Take the Road Less Congested

It’s Thursday morning, and I’m running late for work. I scramble for my shoes, grab a banana for breakfast – don’t forget to feed the cat, oh, and remember to lock that door behind you! – I jump in my car and take off. So far so good: all the lights are green, nothing seems to be stopping me from making this the greatest late morning recovery in human history! Forget being on time, heck, I might be 10 minutes early at this rate! And then I follow the bend on to the interstate…and immediately step on my brakes.

Commuters during rush hour are estimated to spend 42 hours a year in traffic. If you have the same job for 5 years and don’t move, that’s just a little under 9 days of traffic congestion.

At this point, I realize I have two options:

  1. I can scream and honk my horn and damn the universe for having me suffer this miserable experience.
  2. I can treat traffic congestion as a perspective wake up.

The obvious lesson here is to always be prepared. Nowadays with cell phones and computers, there’s simply no excuse why I can’t just look up my workplace and find the fastest route. Often during rush hour, my phone tells me which side roads are faster at that time of day. Being prepared to identify and take the fastest route, even if it’s not the usual way, can lead to less stress about the little things in life, and subconsciously, I am more alert of my surroundings when I’m unfamiliar with the route. I notice a restaurant I’ve never seen before, a shop that looks really appealing, or maybe even a park I can take a walk in.

While making the most of a traffic scenario is one choice, perhaps I simply just need to reschedule my drive. I shouldn’t risk being late to work anyways, so maybe it’s probably time I suck it up and avoid traffic by leaving an hour earlier than usual. My work has flexible scheduling, so coming in early is never an issue. For some, work-flexibility is challenging. Could you leave early and spend that hour accomplishing hard-to-find-time-for goals you may have near or around your workplace? Need time to read that book? Interested in joining a gym? Need to do research on a job that understands the importance of flexible schedules? All of these you could make happen with an extra hour on hand.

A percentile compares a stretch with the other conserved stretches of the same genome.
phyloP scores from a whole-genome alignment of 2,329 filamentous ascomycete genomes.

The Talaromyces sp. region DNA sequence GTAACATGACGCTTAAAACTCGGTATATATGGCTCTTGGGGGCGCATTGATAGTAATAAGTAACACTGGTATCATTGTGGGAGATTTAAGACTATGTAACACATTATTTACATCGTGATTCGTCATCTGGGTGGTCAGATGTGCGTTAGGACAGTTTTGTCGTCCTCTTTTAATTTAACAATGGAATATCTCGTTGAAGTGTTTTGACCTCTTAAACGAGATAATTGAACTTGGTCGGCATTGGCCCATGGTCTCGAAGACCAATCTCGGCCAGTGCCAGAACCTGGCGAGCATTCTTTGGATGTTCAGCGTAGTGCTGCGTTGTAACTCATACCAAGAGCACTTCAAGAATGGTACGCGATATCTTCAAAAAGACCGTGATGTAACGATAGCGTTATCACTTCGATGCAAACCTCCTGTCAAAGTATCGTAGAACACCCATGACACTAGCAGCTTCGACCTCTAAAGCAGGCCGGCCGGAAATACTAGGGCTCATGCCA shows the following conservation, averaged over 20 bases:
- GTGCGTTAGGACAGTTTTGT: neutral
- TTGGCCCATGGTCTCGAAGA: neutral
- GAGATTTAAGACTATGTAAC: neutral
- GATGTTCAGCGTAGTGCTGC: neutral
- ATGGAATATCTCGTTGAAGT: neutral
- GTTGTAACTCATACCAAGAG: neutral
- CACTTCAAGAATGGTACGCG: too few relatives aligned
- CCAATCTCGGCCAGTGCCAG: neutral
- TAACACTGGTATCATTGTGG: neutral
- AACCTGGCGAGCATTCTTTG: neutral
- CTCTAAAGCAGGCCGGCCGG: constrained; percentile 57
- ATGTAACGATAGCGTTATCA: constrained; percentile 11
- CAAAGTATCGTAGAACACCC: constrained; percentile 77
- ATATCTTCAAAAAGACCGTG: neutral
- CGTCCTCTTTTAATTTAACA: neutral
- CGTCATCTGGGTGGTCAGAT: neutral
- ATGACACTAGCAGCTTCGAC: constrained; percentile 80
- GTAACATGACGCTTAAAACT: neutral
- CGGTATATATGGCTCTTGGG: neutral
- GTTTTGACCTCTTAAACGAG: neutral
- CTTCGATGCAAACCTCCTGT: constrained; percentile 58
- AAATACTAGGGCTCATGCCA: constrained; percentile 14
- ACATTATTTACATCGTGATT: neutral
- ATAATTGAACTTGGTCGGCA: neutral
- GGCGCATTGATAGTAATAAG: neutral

Well, if you’ve stayed with me this far, it’s been about 4 minutes – and I’m still stuck in traffic. At this rate, being early has gone out the window and being on time is not looking so hot either. I need to accept the fact that I’m going to be late, but I also need to accept the fact that a change needs to be made not only in my work route but in my life route. I can’t keep accepting traffic and tardiness as an answer… or else I won’t be dealing with either for much longer.

Hypothetical job termination aside, it’s also important for my well-being: I don’t like traffic congestions, and I won’t accept traffic congestions. 42 hours a year is an incredible amount of time to be stuck next to semi-trucks sporting wheel spikes. I deserve better. So does everyone else in this jam. But it starts with us.

If we all choose to avoid normalcy and embrace change, even when it feels like a gamble, what’s possible? Reaching our destinations in a timely – and slightly self-improved – manner. It just might influence you to make changes elsewhere in your lifestyle.